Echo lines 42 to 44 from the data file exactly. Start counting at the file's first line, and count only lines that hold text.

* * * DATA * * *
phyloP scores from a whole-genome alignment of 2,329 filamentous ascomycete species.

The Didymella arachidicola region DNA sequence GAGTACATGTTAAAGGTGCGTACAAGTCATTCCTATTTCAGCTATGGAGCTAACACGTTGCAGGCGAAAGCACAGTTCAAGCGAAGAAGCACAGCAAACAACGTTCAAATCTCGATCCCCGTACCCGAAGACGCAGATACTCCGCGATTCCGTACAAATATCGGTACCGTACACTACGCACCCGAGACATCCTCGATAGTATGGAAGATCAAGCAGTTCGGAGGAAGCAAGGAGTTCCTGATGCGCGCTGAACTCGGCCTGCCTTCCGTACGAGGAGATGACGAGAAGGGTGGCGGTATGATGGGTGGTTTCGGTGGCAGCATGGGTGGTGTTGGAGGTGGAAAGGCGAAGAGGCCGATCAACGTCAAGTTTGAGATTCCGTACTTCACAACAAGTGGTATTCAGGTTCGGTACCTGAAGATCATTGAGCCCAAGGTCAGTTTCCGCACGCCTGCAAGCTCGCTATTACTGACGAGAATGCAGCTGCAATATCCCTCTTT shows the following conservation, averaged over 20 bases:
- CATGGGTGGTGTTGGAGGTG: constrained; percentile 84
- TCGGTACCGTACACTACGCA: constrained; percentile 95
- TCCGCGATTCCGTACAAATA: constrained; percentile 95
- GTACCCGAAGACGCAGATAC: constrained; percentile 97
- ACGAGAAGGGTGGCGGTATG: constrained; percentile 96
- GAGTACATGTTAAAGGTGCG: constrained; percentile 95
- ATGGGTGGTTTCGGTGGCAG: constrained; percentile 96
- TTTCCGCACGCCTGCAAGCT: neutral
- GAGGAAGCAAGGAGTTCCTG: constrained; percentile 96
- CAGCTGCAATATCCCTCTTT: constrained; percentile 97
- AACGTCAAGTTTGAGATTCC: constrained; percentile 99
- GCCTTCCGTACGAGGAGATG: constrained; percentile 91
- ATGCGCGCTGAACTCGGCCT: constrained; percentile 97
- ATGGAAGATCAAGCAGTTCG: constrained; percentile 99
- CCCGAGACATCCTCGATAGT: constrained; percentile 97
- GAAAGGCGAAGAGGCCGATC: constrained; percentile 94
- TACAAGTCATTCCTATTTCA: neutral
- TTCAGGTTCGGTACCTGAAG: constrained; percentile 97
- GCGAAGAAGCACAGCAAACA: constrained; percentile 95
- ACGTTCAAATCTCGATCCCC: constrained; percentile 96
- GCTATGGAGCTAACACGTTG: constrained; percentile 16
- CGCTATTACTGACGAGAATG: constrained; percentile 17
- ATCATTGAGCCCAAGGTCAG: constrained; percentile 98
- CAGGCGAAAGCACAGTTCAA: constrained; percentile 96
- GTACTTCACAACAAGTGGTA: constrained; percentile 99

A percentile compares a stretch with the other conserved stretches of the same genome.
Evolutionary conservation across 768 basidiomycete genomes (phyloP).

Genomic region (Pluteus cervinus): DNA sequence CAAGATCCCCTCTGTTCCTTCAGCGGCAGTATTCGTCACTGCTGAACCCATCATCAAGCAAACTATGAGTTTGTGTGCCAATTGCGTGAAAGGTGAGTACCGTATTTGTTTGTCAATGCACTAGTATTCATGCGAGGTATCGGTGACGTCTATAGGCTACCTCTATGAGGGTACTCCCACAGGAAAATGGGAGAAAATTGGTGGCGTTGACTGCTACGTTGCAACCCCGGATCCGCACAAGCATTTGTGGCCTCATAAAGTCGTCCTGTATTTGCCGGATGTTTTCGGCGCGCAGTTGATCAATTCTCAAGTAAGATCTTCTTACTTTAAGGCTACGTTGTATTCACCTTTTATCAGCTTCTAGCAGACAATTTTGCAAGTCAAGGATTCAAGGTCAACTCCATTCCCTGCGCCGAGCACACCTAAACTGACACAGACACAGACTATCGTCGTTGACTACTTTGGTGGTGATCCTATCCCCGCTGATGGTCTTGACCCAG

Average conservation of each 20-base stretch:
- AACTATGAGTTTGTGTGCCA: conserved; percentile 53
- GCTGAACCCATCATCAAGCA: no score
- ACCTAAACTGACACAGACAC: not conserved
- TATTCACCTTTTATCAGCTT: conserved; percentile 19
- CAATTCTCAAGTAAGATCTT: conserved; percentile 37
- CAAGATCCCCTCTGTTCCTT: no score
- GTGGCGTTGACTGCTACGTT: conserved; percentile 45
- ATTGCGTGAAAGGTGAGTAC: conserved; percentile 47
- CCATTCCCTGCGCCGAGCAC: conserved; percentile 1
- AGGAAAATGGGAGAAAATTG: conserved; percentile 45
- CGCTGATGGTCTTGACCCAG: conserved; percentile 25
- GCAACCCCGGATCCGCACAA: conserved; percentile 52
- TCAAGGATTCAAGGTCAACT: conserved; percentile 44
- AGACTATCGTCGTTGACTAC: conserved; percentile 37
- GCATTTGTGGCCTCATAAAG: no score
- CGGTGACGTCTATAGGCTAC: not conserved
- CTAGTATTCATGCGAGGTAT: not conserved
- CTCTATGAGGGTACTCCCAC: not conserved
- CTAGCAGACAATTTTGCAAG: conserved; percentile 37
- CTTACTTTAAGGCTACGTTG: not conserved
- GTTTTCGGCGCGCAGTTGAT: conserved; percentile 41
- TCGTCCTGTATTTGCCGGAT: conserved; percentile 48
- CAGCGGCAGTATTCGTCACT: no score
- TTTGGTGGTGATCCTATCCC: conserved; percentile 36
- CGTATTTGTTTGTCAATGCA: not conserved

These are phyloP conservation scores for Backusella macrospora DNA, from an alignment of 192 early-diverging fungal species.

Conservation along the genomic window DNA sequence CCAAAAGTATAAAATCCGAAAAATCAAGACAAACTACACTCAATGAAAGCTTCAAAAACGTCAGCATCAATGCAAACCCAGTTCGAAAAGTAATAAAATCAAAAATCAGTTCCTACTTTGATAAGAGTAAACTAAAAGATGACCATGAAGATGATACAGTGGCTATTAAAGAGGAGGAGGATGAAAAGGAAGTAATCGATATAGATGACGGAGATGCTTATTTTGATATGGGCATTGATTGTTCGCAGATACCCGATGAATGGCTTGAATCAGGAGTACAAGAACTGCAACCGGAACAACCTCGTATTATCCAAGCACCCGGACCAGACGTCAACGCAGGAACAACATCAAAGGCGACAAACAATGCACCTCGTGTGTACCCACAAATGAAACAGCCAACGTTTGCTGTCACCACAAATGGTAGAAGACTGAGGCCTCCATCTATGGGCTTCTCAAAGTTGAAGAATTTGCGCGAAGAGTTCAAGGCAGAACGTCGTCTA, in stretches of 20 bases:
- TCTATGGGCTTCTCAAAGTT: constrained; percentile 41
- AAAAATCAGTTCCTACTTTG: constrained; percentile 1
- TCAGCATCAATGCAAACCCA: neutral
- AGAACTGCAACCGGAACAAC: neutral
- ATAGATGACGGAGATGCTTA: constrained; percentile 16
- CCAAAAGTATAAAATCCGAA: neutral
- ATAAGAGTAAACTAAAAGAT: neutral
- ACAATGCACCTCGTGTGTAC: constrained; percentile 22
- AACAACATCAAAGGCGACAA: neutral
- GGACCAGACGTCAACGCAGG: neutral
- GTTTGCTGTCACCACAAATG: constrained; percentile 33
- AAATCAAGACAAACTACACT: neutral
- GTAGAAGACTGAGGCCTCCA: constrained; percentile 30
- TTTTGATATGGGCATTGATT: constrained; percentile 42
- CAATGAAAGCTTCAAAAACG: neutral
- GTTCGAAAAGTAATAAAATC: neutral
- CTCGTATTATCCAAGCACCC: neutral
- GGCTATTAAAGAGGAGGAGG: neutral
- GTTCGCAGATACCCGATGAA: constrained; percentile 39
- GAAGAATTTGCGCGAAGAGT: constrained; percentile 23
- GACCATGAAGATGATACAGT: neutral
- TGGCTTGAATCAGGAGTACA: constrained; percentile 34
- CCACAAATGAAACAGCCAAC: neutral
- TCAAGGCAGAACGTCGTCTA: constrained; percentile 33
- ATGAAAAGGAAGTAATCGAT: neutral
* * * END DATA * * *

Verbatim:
- CGCTGATGGTCTTGACCCAG: conserved; percentile 25
- GCAACCCCGGATCCGCACAA: conserved; percentile 52
- TCAAGGATTCAAGGTCAACT: conserved; percentile 44